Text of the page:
Everyone likes stories. I think.
"Researcher story-teller" Brene Brown defined story as, "data with a soul."
A more stodgy definition is, "An account or recital of an event or a series of events, either true or fictitious." (source)
For an example of a brief, well-told story, you might enjoy this short piece about a conversation between two ladies Donald Miller overheard at a restaurant. I enjoyed it.
In fact, this story really touched me – and challenged me. It raised questions: Why am I not always honest in my relationships? Why do I have this tendency to always want to, "smooth things over" instead of speaking plain truth?
Sure, I understand there is a balance between truth and love, but when I catch myself talking ill about someone behind their back, it’s probably time I be talking directly with the offending party.
Does my reluctance in being straight-forward in delicate situations come from a fear of hurting others? Or a fear that I’ll get an angry response? Or a fear they’ll even reject me completely if I speak the truth? Probably all the above.
What’s amazing is that this short story Miller told raised all these questions within me, and affected me at a core level. That is the power of story.
As an aside, regarding fear, I heard this quote recently, "Sin is nearly always born out of fear, and codified in pride."
Here are some things we can fear:
- We fear that God won’t work all things together for good, so manipulate circumstances to help God out.
- We fear that God won’t lead (or will lead where we don’t want), so take the wheel instead.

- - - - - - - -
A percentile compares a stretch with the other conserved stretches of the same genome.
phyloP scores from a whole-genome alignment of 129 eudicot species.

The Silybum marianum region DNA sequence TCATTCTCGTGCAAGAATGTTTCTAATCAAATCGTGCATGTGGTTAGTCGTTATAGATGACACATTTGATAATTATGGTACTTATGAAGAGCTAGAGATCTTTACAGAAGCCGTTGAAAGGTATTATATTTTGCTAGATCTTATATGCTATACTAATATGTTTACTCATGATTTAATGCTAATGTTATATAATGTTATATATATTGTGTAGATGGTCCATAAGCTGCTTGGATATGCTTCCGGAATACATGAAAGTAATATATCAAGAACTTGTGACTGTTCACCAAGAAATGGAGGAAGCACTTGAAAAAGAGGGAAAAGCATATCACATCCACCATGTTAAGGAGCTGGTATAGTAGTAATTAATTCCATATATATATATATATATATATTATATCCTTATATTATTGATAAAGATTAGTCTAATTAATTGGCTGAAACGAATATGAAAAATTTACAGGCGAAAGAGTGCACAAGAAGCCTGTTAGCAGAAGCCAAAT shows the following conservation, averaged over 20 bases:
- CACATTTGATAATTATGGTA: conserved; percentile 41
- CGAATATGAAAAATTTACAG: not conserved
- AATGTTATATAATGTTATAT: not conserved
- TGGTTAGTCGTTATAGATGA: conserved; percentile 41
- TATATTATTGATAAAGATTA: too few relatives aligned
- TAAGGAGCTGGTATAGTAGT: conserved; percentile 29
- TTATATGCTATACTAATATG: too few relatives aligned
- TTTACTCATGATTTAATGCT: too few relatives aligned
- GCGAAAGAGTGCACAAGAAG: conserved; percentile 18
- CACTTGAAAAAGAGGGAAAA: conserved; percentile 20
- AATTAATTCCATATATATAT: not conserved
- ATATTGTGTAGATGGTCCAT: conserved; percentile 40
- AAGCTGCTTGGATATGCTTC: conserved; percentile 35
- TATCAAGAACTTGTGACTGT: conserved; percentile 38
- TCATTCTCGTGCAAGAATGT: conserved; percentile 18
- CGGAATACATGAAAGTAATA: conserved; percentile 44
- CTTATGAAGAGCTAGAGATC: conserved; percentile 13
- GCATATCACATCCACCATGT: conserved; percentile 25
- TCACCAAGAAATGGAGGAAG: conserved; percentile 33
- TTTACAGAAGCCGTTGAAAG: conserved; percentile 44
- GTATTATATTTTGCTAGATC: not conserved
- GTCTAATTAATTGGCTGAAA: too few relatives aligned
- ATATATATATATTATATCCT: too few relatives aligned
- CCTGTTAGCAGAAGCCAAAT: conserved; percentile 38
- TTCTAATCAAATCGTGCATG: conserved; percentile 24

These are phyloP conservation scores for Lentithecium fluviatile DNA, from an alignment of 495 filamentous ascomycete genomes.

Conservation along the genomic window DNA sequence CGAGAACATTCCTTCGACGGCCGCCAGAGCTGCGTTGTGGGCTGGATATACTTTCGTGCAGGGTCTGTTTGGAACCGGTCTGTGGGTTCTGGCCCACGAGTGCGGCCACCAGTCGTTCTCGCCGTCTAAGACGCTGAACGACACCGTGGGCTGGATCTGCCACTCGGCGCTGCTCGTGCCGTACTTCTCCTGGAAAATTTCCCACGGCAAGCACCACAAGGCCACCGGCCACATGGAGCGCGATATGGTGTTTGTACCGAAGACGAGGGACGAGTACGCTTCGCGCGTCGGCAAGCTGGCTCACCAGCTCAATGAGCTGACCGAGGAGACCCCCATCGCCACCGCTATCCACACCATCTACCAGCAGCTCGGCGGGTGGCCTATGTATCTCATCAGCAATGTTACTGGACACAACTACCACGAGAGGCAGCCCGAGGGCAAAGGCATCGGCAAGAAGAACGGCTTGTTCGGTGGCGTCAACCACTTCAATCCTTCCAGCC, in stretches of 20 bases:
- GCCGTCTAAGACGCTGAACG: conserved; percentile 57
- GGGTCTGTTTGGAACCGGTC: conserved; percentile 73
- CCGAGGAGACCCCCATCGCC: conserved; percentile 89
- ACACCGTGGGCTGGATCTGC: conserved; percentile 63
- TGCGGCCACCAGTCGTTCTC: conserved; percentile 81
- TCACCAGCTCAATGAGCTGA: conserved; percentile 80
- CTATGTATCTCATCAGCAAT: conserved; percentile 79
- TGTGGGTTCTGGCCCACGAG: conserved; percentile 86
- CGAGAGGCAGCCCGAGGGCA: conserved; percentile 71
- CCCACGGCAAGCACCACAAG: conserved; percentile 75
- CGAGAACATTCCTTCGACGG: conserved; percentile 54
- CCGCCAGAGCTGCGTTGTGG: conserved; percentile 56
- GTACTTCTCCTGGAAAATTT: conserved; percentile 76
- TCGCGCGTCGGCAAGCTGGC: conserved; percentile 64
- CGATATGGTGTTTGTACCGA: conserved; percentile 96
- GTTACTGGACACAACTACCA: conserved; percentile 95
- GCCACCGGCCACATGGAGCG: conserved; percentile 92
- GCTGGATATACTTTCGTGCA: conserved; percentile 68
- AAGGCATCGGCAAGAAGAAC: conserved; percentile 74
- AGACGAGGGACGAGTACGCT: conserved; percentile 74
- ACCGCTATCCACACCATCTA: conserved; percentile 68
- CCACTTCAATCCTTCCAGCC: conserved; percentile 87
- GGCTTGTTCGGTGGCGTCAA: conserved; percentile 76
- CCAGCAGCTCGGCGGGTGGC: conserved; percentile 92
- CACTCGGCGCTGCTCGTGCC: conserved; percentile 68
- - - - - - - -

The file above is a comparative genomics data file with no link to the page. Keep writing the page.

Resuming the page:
- We fear that God won’t meet our deepest needs, so look for quick substitutes to meet our own needs.
- We fear that God does not exist, so live as if this world is all there is.
- We fear that God does exist, and that we’re in big trouble.
- We fear death, so hedge our lives with safety nets.
- We fear life, so drug ourselves with entertainment’s amnesia.
- We fear losing our stuff, so insure everything.
- We fear intimacy, so build walls around our hearts.
- We fear fear, but don’t know how to stop.
I shouldn’t say, "we." I should say, "I." I fear, I fear, I fear. *sigh*
“For God hath not given us the spirit of fear; but of power, and of love, and of a sound mind.” (2 Tim 1:7, KJV)
But this bunny trail on fear has got me far afield of my original topic: the power of story! (Focus Nick, Focus)
Jesus taught mainly through stories. Why? Because a story sticks.
Which do you think makes more impact:
- being told, "Love Your Neighbor as Yourself," or
- being told the poignant story of The Good Samaritan?
I think the latter. The theme in that story is absolutely relevant today, the ramifications of “who is my neighbor” something I even now struggle with and often think about.
So, what exactly is the Power of a Story? Perhaps this quote sheds some light:
A message prepared in a mind, reaches a mind.
A message prepared in a heart, reaches a heart.
But a message prepared in a life, reaches a life.
The power of story is that it is a message from a life that can reach a life.